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Superhero Lansley, postcode lotteries back and dirty, mouldy desks

Our round-up of the health news headlines on Tuesday 4 October.

‘Put patient safety at risk’, tick, ‘waste money’ tick ‘damage trust in the medical profession’ tick. Ah, the tick box nature of reforming the NHS, but according to nearly 400 public health experts who  have requested that the House of Lords reject the passage of the Health and Social Care Bill, Andrew Lansley has got it all wrapped up. This also includes, according to the experts, opening up more services to private companies and the voluntary sector thus weakening the ability of the authorities to fight disease and tackle health emergencies. Sorted. Where next for superhero Lansley?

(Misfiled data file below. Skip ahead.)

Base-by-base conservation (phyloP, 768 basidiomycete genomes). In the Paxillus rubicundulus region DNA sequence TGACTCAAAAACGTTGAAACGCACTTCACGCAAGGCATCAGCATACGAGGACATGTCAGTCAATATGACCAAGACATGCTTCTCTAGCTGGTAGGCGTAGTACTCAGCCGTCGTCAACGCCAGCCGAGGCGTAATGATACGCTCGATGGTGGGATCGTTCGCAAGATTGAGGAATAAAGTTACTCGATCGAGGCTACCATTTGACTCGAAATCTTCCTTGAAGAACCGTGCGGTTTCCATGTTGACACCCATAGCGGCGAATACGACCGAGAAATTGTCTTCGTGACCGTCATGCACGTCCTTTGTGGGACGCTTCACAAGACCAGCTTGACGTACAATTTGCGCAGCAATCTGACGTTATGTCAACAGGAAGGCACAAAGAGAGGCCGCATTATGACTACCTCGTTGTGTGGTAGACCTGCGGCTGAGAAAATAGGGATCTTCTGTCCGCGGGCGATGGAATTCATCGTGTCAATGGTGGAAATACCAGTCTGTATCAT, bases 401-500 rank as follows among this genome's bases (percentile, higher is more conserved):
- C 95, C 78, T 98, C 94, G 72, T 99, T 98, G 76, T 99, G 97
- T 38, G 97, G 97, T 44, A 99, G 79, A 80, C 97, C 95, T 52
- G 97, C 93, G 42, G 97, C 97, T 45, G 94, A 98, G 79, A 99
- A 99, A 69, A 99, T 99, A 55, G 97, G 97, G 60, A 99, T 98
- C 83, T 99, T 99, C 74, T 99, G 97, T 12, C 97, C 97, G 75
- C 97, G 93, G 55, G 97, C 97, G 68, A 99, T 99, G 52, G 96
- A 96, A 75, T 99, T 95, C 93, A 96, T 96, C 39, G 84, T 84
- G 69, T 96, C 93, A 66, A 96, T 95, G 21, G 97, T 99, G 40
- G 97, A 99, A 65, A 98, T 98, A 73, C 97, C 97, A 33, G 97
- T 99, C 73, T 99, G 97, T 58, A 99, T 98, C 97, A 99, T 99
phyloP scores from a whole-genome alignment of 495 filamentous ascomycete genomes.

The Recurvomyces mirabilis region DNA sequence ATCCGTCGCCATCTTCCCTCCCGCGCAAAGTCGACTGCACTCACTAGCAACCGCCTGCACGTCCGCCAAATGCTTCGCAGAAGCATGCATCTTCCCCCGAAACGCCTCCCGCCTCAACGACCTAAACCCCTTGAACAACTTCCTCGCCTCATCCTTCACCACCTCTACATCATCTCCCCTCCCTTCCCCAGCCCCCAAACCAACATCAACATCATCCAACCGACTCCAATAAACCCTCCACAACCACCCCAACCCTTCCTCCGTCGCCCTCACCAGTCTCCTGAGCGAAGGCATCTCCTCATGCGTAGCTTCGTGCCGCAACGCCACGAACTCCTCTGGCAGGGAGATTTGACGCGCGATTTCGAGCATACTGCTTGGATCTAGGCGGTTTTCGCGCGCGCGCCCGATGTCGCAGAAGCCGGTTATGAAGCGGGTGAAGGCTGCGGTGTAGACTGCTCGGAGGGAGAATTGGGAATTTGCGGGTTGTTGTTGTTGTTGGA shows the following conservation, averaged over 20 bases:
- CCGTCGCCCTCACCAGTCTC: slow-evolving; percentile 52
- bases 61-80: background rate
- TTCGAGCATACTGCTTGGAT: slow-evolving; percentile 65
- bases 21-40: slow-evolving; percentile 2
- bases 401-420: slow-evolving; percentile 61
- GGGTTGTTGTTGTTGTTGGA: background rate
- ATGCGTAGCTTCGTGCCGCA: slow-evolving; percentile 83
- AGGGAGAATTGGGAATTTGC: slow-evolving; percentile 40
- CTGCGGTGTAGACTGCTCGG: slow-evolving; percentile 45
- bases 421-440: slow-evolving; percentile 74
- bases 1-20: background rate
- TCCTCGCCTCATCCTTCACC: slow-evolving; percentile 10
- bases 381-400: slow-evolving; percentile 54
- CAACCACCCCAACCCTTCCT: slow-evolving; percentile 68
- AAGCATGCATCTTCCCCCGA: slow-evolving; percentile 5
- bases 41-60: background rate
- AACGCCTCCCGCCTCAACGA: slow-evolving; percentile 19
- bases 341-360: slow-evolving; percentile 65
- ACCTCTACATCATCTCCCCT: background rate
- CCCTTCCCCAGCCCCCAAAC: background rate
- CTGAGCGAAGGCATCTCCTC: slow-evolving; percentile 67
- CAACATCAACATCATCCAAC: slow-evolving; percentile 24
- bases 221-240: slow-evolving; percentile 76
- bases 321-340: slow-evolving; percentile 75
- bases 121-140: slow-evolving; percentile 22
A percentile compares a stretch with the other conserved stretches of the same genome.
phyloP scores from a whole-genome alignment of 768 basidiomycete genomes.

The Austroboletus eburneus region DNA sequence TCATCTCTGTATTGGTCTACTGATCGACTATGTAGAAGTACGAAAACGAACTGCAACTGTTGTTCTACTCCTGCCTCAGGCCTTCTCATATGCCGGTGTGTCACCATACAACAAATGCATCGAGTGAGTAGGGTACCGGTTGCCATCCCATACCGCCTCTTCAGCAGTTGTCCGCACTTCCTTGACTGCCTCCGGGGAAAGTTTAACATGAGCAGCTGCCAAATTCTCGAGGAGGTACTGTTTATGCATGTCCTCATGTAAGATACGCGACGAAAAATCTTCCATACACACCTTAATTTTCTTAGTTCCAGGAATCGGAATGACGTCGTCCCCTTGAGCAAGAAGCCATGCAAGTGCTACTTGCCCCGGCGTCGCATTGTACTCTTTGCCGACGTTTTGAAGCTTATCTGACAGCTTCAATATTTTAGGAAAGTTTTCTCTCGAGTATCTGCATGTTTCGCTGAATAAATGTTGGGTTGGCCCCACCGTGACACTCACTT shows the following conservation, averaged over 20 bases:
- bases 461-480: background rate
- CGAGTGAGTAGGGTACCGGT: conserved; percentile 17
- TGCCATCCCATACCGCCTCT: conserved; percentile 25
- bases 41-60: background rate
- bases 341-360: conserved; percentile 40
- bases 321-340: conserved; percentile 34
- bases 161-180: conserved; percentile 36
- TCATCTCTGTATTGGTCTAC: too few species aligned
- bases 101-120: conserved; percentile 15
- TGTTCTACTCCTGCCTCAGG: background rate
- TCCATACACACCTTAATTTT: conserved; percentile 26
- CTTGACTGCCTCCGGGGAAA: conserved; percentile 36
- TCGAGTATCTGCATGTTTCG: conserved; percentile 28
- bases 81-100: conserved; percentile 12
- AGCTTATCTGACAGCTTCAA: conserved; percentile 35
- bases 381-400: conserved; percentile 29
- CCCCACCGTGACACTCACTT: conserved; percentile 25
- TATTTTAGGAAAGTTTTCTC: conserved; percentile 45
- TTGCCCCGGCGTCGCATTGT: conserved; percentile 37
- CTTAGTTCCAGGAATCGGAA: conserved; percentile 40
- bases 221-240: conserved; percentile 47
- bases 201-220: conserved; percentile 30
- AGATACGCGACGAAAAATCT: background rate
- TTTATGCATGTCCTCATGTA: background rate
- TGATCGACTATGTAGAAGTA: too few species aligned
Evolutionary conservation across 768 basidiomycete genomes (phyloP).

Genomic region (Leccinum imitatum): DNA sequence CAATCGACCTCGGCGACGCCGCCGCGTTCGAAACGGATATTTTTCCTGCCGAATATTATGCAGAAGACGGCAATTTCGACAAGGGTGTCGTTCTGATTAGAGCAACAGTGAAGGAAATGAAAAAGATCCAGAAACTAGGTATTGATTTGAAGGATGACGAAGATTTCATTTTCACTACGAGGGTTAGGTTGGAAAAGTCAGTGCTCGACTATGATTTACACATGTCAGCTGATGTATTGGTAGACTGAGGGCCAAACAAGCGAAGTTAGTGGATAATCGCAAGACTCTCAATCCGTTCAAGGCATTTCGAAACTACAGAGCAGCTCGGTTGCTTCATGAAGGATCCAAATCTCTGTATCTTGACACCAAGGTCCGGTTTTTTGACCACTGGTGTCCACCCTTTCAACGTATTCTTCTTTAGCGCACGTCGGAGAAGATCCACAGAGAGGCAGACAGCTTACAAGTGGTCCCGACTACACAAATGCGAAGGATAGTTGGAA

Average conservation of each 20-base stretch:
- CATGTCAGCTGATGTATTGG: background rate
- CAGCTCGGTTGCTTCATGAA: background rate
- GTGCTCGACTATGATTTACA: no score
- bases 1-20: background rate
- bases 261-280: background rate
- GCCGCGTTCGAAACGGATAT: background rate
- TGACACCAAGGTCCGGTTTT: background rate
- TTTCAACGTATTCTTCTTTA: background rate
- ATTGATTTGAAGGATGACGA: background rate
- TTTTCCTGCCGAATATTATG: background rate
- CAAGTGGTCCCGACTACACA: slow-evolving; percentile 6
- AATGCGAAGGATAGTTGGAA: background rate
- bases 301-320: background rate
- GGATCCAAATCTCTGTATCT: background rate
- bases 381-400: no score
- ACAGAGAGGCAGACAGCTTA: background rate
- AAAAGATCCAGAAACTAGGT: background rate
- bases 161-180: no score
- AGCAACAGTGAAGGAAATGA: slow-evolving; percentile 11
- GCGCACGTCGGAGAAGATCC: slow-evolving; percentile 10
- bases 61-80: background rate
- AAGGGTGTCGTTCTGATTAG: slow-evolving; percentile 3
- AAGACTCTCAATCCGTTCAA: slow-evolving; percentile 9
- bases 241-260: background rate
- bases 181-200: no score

Sticking with the topic of the NHS, Professor Norman Williams, the new head of the Royal College of Surgeons, believes a postcode lottery has returned to Britain. Short term desires for hospitals to save money means they are rationing operations that would save money in the long term. He said this is happening secretly: ‘This is happening without any transparency of public debate and often without clinical involvement.’

A health warning has been published by Viking, an office supplies firm, after their study revealed that dirty office desks were harboring germs and spreading disease amongst workers. They found germs on almost two-thirds of computer keyboards, some of which were mouldy and germs on phones and desks. They named and shamed computer staff, lawyers and accountants as the most unhygienic office workers in the country, while social workers were most likely to have mouldy food on their desks. New keyboard, anyone?